Why You Should Argue for Freedom
Dr. Paul Dean is a pastor, cultural commentator, and author. He serves as a Regional Mentor with the International Association of Biblical Counselors, speaks at several conferences throughout the year, and provides training for ministers and churches on a regular basis. Paul resides in the Upstate of South Carolina with his wife and three children.
- 2012 Nov 21
Recently, a popular Christian, cultural commentator rightly urged us to focus on making an argument for the truth and goodness of free market principles in a free society. If we make the case others will listen. And that’s true. But he went on to say that it is innate in people that when they hear the truth they will recognize it and embrace it. And that’s not true.
Let’s agree that we Christians should make the argument for a free society. The notion of freedom is rooted in God’s kingship over mankind as opposed to man’s kingship, the fact that He gives each one of us liberty of conscience, and the gospel reality that we should persuade others to our way of thinking and living but not force them personally or through government action. We should make the freedom argument for God’s glory, for the good of people, and for the sake of truth.
We should also agree that others will listen, but not because it is innate within people when they hear the truth to embrace it. Just the opposite is true. Every single person who has ever been born since Adam suppresses the truth when he hears it (Rom. 1:18f). God must open a person’s eyes to see the truth (John 3:1f). We need grace to believe the truth. Non-Christians can embrace certain truths because they are created in God’s image. It is there, in our existence as image-bearers, that Christians and non-Christians have a point of contact in communicating with one another. But those non-Christians who see certain truths do so by grace. Not all see all things. Of course, no non-Christian understands the true meaning of what he believes in terms of its origin, why it really makes sense and its full implications because he doesn’t have the Spirit of God showing him that God’s truth is behind what he believes. A person must know God to get all of that (1 Cor. 2:14).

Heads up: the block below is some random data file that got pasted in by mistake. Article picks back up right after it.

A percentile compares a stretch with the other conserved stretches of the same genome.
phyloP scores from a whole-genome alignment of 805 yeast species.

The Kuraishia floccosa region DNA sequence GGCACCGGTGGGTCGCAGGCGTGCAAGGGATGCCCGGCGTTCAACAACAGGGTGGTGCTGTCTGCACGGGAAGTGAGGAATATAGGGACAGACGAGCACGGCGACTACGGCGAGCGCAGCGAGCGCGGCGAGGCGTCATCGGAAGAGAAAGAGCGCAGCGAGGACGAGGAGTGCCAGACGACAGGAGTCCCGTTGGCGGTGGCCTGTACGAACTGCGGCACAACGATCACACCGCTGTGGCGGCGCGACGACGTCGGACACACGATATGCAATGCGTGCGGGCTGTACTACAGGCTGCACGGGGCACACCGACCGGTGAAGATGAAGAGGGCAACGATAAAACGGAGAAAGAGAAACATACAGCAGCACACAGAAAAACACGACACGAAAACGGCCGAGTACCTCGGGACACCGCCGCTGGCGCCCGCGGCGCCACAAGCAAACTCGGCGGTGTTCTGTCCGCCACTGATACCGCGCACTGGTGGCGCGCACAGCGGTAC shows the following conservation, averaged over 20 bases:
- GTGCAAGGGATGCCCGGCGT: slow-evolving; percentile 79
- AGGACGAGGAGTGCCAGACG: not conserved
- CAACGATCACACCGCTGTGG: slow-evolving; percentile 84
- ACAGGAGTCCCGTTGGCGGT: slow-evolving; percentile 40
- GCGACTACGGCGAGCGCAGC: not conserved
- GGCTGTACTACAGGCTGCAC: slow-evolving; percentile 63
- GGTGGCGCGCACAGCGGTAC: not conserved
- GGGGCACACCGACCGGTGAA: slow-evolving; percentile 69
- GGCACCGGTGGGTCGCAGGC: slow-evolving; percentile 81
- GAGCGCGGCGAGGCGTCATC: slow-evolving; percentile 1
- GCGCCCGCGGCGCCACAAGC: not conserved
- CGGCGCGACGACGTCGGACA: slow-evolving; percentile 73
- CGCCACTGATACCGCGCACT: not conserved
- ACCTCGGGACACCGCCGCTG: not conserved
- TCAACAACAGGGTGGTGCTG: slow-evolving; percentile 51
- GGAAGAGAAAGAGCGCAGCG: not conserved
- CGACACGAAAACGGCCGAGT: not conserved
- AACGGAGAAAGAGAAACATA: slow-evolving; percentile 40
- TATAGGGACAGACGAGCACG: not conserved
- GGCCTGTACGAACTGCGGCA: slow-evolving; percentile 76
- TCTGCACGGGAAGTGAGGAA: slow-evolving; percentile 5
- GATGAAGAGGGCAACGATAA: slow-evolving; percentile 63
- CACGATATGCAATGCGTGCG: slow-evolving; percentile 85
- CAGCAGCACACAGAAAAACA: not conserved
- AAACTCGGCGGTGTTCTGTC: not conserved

Let’s think further. God has told us to subdue the earth (Gen. 1:28), to work for the peace of the city/nation (Jer. 29:7; 1 Tim. 2:1-2), to be salt and light (Matt. 5:13), to make disciples through the gospel and teaching people to obey Him (Matt. 28:19f), and to essentially advance His kingdom (Acts 28:31). That’s His means of bringing people to Himself and thereby influencing the larger societies/cultures in which people live. God has also guaranteed success. He has chosen a people who will listen (Jn. 10:16); He will build His church (ekklesia- “called out ones”) and nothing can stop it (Matt. 16:18).
So, we should joyfully, confidently, and boldly keep making the argument that a free church in a free state, that freedom of religion and speech, that freedom to pursue life and happiness, that a free market and a very limited government is good and promotes prosperity. We should do so because people will listen, not because it is innate within them but because God is at work. God has chosen who will listen (Eph. 1:3f) and He has chosen the means by which they will listen (Rom. 10:17) – and that means is us – making the argument.